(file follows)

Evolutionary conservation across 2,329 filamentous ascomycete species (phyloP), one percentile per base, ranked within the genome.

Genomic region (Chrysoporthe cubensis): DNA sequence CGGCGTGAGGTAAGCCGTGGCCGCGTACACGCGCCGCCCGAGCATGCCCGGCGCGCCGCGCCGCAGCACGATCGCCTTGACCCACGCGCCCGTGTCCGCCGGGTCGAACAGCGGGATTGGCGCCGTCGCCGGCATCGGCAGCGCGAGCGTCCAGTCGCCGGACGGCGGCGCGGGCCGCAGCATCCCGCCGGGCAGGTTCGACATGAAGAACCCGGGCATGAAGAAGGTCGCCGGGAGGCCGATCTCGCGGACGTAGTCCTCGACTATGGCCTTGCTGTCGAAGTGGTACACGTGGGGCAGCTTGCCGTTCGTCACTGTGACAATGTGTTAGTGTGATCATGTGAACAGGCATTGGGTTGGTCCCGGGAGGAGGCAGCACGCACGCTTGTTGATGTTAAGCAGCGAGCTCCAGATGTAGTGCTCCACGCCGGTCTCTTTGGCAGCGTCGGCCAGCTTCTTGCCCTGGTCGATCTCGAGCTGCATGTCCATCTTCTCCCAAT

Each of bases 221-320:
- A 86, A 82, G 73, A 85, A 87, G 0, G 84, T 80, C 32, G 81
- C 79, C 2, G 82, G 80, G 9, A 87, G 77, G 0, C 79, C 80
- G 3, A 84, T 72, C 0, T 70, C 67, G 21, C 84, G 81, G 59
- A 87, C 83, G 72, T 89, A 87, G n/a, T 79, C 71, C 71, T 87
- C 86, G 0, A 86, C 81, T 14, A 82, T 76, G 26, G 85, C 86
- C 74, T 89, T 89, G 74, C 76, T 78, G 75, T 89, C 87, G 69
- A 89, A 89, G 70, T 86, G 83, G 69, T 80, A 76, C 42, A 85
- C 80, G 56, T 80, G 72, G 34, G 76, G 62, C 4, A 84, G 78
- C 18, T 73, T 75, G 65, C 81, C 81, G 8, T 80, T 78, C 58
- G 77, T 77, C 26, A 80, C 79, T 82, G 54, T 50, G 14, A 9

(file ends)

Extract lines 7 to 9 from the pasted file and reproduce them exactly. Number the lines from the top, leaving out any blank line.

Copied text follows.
- A 87, C 83, G 72, T 89, A 87, G n/a, T 79, C 71, C 71, T 87
- C 86, G 0, A 86, C 81, T 14, A 82, T 76, G 26, G 85, C 86
- C 74, T 89, T 89, G 74, C 76, T 78, G 75, T 89, C 87, G 69